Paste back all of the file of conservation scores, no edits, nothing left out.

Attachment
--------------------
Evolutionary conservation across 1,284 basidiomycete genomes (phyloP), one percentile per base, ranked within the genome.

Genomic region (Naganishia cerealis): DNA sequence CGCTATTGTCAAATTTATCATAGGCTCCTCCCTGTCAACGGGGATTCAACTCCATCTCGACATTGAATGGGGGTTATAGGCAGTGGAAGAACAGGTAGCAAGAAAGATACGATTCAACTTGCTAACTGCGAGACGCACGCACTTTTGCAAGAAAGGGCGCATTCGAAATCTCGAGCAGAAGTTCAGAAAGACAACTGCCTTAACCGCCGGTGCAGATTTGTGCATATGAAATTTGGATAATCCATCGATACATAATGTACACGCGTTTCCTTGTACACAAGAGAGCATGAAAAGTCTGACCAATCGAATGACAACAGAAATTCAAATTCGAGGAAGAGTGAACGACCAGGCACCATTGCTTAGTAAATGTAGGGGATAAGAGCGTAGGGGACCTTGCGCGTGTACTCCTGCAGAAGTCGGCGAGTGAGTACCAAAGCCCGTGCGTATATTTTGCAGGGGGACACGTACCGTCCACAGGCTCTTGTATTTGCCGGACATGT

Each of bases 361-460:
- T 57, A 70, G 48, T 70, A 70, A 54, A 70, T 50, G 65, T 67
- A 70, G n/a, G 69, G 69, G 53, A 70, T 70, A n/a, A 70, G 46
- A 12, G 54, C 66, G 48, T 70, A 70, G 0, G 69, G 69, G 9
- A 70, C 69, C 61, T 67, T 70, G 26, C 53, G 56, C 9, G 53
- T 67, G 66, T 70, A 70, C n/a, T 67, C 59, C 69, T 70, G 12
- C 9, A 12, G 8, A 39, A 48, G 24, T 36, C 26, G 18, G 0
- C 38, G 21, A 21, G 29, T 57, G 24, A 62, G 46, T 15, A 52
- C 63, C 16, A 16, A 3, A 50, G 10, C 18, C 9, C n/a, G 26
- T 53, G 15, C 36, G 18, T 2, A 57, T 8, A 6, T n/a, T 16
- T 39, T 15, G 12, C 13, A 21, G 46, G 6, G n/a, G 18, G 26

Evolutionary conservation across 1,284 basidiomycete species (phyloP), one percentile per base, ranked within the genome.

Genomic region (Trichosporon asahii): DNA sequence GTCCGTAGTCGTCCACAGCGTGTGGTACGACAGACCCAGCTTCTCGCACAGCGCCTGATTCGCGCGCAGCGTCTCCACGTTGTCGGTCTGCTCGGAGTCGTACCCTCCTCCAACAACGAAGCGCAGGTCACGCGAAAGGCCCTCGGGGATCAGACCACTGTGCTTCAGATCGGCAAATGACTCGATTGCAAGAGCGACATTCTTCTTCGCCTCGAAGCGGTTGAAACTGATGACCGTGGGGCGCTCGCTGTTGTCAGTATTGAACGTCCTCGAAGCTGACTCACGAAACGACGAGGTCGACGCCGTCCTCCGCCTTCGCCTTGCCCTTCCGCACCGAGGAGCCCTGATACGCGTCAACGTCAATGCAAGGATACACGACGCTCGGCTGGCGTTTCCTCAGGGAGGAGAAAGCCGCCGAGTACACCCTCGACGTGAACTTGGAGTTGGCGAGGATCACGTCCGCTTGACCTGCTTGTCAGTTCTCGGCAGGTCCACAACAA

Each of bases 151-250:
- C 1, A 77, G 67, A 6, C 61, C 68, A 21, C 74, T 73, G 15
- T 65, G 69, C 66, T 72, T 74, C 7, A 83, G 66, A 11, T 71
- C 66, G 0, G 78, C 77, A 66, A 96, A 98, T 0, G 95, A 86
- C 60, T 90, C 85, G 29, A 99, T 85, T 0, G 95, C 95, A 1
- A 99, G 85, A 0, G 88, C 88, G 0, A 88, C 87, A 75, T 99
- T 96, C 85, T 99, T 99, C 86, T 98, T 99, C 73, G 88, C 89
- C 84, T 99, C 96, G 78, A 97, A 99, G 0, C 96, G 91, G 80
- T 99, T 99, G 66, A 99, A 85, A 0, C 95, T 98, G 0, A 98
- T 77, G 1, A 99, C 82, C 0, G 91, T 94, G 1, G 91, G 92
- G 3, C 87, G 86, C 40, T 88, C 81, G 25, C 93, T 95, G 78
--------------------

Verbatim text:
Evolutionary conservation across 1,284 basidiomycete genomes (phyloP), one percentile per base, ranked within the genome.

Genomic region (Naganishia cerealis): DNA sequence CGCTATTGTCAAATTTATCATAGGCTCCTCCCTGTCAACGGGGATTCAACTCCATCTCGACATTGAATGGGGGTTATAGGCAGTGGAAGAACAGGTAGCAAGAAAGATACGATTCAACTTGCTAACTGCGAGACGCACGCACTTTTGCAAGAAAGGGCGCATTCGAAATCTCGAGCAGAAGTTCAGAAAGACAACTGCCTTAACCGCCGGTGCAGATTTGTGCATATGAAATTTGGATAATCCATCGATACATAATGTACACGCGTTTCCTTGTACACAAGAGAGCATGAAAAGTCTGACCAATCGAATGACAACAGAAATTCAAATTCGAGGAAGAGTGAACGACCAGGCACCATTGCTTAGTAAATGTAGGGGATAAGAGCGTAGGGGACCTTGCGCGTGTACTCCTGCAGAAGTCGGCGAGTGAGTACCAAAGCCCGTGCGTATATTTTGCAGGGGGACACGTACCGTCCACAGGCTCTTGTATTTGCCGGACATGT

Each of bases 361-460:
- T 57, A 70, G 48, T 70, A 70, A 54, A 70, T 50, G 65, T 67
- A 70, G n/a, G 69, G 69, G 53, A 70, T 70, A n/a, A 70, G 46
- A 12, G 54, C 66, G 48, T 70, A 70, G 0, G 69, G 69, G 9
- A 70, C 69, C 61, T 67, T 70, G 26, C 53, G 56, C 9, G 53
- T 67, G 66, T 70, A 70, C n/a, T 67, C 59, C 69, T 70, G 12
- C 9, A 12, G 8, A 39, A 48, G 24, T 36, C 26, G 18, G 0
- C 38, G 21, A 21, G 29, T 57, G 24, A 62, G 46, T 15, A 52
- C 63, C 16, A 16, A 3, A 50, G 10, C 18, C 9, C n/a, G 26
- T 53, G 15, C 36, G 18, T 2, A 57, T 8, A 6, T n/a, T 16
- T 39, T 15, G 12, C 13, A 21, G 46, G 6, G n/a, G 18, G 26

Evolutionary conservation across 1,284 basidiomycete species (phyloP), one percentile per base, ranked within the genome.

Genomic region (Trichosporon asahii): DNA sequence GTCCGTAGTCGTCCACAGCGTGTGGTACGACAGACCCAGCTTCTCGCACAGCGCCTGATTCGCGCGCAGCGTCTCCACGTTGTCGGTCTGCTCGGAGTCGTACCCTCCTCCAACAACGAAGCGCAGGTCACGCGAAAGGCCCTCGGGGATCAGACCACTGTGCTTCAGATCGGCAAATGACTCGATTGCAAGAGCGACATTCTTCTTCGCCTCGAAGCGGTTGAAACTGATGACCGTGGGGCGCTCGCTGTTGTCAGTATTGAACGTCCTCGAAGCTGACTCACGAAACGACGAGGTCGACGCCGTCCTCCGCCTTCGCCTTGCCCTTCCGCACCGAGGAGCCCTGATACGCGTCAACGTCAATGCAAGGATACACGACGCTCGGCTGGCGTTTCCTCAGGGAGGAGAAAGCCGCCGAGTACACCCTCGACGTGAACTTGGAGTTGGCGAGGATCACGTCCGCTTGACCTGCTTGTCAGTTCTCGGCAGGTCCACAACAA

Each of bases 151-250:
- C 1, A 77, G 67, A 6, C 61, C 68, A 21, C 74, T 73, G 15
- T 65, G 69, C 66, T 72, T 74, C 7, A 83, G 66, A 11, T 71
- C 66, G 0, G 78, C 77, A 66, A 96, A 98, T 0, G 95, A 86
- C 60, T 90, C 85, G 29, A 99, T 85, T 0, G 95, C 95, A 1
- A 99, G 85, A 0, G 88, C 88, G 0, A 88, C 87, A 75, T 99
- T 96, C 85, T 99, T 99, C 86, T 98, T 99, C 73, G 88, C 89
- C 84, T 99, C 96, G 78, A 97, A 99, G 0, C 96, G 91, G 80
- T 99, T 99, G 66, A 99, A 85, A 0, C 95, T 98, G 0, A 98
- T 77, G 1, A 99, C 82, C 0, G 91, T 94, G 1, G 91, G 92
- G 3, C 87, G 86, C 40, T 88, C 81, G 25, C 93, T 95, G 78